At a Glance
Extensive freshwater marshes are the favored haunts of this large, stout, solitary heron. It is seldom seen as it slips through the reeds, but its odd pumping or booming song, often heard at dusk or at night, carries for long distances across the marsh.
All bird guide text and rangemaps adapted from Lives of North American Birds by Kenn Kaufman© 1996, used by permission of Houghton Mifflin Harcourt Publishing Company. All rights reserved.
Coasts and Shorelines, Freshwater Wetlands, Lakes, Ponds, and Rivers, Saltwater Wetlands
Alaska and The North, California, Eastern Canada, Florida, Great Lakes, Mid Atlantic, New England, Northwest, Plains, Rocky Mountains, Southeast, Southwest, Texas, Western Canada
Range & Identification
Migration & Range Maps
May be permanent resident in a few areas at southern edge of breeding range but most are migrants. Some winter south to West Indies, Central America. May migrate mostly at night.
23-34" (58-86 cm). Warm brown overall, with strong stripes below. Black neck mark is obvious on adult, replaced by brown on juvenile. Compare to young night-herons. Least Bittern shares marsh habitat but looks very different.
About the size of a Heron, About the size of a Mallard or Herring Gull
Black, Brown, Tan, White, Yellow
Songs and Calls
On breeding grounds, a loud pumping sound, oong-KA-chunk! repeated a few times and often audible for half a mile. Flight call a low kok-kok-kok.
Marshes, reedy lakes. Breeds in freshwater marshes, mainly large, shallow wetlands with much tall marsh vegetation (cattails, grasses, sedges) and areas of open shallow water. Winters in similar areas, also in brackish coastal marshes. Sometimes feeds in dry grassy fields.
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3-5, sometimes 2-7. Pale brown to olive-buff. Incubation is by female only, 24-28 days.
Evidently only female cares for young, feeding them by regurgitation of partly-digested items. Young may leave nest after 1-2 weeks, but remain nearby and are fed up to age of 4 weeks. Age at first flight unknown, possibly 7-8 weeks.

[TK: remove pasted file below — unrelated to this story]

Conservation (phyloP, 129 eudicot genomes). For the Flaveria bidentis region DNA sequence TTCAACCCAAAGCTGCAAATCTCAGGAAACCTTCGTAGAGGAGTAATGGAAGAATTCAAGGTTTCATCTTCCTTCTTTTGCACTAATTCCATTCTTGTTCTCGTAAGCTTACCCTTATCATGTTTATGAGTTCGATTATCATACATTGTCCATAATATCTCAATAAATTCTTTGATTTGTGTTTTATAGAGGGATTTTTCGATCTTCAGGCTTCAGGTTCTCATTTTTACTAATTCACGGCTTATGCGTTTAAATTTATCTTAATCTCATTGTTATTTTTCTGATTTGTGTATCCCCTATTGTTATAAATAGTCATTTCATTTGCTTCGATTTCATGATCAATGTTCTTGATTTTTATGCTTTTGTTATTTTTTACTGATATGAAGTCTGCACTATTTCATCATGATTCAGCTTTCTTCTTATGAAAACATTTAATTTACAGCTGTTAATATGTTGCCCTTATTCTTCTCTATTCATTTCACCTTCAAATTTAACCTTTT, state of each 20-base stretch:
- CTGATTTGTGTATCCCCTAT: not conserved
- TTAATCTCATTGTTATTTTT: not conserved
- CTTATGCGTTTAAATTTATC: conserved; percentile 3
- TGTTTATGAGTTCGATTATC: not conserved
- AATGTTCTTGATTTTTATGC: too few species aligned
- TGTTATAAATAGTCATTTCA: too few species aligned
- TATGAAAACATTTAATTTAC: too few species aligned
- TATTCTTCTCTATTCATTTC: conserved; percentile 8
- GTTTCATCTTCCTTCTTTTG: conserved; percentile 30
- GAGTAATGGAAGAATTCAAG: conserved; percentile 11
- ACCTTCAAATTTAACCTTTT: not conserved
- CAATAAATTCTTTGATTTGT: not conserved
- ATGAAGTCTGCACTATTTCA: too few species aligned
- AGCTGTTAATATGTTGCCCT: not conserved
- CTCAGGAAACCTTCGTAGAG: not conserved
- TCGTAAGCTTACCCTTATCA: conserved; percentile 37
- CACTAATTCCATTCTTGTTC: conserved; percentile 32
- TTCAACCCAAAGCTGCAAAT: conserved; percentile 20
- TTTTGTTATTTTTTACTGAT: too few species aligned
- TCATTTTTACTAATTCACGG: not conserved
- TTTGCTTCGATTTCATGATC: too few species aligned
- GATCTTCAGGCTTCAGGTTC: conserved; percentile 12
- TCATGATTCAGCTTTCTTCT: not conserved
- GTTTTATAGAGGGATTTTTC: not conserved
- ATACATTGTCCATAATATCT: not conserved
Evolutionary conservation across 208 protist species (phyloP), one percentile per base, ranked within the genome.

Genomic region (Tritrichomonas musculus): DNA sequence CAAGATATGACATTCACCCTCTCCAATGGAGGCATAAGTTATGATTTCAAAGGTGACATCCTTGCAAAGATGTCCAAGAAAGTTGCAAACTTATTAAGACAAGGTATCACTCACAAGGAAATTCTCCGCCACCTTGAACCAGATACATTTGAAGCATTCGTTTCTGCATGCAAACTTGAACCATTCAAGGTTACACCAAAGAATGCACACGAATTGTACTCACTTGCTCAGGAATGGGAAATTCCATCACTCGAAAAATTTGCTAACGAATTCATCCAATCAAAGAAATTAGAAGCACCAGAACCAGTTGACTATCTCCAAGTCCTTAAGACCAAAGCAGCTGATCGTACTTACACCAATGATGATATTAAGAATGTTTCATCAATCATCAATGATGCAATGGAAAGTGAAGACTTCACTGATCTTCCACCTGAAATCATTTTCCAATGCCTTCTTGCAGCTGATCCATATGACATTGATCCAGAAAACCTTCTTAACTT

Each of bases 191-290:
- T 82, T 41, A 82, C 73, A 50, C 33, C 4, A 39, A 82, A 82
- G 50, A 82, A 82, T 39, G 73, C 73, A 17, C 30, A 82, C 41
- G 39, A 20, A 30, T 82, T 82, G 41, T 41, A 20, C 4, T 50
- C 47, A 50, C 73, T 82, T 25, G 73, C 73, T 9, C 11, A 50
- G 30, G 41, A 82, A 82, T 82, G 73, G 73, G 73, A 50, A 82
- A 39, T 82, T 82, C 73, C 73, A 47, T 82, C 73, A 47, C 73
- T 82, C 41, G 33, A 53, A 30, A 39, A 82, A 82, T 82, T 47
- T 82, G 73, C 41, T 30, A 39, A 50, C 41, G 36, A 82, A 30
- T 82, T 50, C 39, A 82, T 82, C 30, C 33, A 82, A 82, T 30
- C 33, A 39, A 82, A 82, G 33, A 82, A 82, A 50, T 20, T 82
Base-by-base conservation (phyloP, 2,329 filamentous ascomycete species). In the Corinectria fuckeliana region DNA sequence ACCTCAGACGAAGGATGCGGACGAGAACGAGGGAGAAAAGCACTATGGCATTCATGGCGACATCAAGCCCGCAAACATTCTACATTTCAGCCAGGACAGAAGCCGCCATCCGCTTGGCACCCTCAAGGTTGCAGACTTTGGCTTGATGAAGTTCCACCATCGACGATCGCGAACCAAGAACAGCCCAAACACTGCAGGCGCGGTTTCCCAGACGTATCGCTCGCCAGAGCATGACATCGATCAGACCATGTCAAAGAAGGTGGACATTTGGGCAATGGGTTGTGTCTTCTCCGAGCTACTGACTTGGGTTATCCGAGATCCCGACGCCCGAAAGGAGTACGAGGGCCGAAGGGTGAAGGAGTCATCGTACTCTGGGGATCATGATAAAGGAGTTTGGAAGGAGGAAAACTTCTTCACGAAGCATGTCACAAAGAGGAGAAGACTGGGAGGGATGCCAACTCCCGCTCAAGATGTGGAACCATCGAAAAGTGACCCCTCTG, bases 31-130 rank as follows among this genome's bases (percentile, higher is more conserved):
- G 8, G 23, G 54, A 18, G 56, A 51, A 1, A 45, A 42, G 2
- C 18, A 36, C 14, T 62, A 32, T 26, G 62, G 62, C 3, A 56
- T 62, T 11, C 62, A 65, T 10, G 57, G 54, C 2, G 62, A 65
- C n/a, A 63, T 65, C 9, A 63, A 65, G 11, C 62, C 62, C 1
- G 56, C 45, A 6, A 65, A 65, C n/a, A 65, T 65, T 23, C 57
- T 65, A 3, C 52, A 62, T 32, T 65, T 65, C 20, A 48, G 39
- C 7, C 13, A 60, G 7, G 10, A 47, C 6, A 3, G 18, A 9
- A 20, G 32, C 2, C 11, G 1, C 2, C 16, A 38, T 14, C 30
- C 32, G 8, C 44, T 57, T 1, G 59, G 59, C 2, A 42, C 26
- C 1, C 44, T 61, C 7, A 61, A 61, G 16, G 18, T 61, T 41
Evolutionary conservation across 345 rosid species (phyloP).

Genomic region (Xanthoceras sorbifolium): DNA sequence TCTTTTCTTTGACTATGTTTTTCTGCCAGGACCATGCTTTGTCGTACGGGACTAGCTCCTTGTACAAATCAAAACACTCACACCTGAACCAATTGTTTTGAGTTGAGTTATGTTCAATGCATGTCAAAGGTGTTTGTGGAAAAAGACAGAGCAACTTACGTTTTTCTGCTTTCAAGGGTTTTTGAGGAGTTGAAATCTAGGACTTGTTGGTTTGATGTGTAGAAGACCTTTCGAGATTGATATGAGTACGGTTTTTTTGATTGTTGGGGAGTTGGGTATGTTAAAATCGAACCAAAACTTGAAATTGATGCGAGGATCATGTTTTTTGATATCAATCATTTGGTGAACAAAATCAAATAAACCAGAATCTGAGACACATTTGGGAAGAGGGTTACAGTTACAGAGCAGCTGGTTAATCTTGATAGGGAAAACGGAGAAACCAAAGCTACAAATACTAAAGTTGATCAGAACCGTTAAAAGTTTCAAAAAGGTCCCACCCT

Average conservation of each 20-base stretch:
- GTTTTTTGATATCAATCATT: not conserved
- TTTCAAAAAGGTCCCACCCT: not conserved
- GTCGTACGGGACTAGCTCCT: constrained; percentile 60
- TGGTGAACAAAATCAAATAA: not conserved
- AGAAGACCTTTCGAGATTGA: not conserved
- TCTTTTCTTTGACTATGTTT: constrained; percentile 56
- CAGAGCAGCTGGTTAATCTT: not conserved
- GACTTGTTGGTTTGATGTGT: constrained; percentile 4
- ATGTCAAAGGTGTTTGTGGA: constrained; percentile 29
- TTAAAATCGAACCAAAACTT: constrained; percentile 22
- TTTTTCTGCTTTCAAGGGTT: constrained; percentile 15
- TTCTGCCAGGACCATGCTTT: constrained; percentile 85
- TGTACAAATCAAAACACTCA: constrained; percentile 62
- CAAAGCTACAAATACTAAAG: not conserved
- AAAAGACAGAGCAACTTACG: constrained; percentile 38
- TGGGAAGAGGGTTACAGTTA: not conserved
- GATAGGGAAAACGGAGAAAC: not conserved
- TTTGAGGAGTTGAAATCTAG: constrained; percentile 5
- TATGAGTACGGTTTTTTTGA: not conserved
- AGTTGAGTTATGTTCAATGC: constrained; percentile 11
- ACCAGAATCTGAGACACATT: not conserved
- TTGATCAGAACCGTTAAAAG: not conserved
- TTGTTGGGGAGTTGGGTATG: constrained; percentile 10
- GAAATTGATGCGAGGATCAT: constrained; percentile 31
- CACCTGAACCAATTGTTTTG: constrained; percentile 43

Forages mostly by standing still at edge of water, sometimes by walking slowly, capturing prey with sudden thrust of bill. May forage at any time of day or night, perhaps most actively at dawn and dusk.
Mostly fish and other aquatic life. Eats fish (including catfish, eels, killifish, perch), frogs, tadpoles, aquatic insects, crayfish, crabs, salamanders, garter snakes. Has been seen catching flying dragonflies. In drier habitats may eat rodents, especially voles.
Male defends nesting territory by advertising presence with "booming" calls. Courtship displays not well known; male may hold head low and fluff out white feathers on sides. One male may mate with two or three females. Nest: Site is usually in dense marsh growth above shallow water, sometimes on dry ground among dense grasses. Nest (apparently built by female alone) is a platform of grasses, reeds, cattails, lined with fine grasses.
Has declined seriously in southern part of breeding range, mostly owing to loss of habitat. Still numerous as a breeder in parts of Canada. Vulnerable because of its reliance on large marshes. Acid rain may reduce food supplies in some areas.
Audubon’s scientists have used 140 million bird observations and sophisticated climate models to project how climate change will affect the range of the American Bittern. Learn even more in our Audubon’s Survival By Degrees project.
Climate Threats Facing the American Bittern
Choose a temperature scenario below to see which threats will affect this species as warming increases. The same climate change-driven threats that put birds at risk will affect other wildlife and people, too.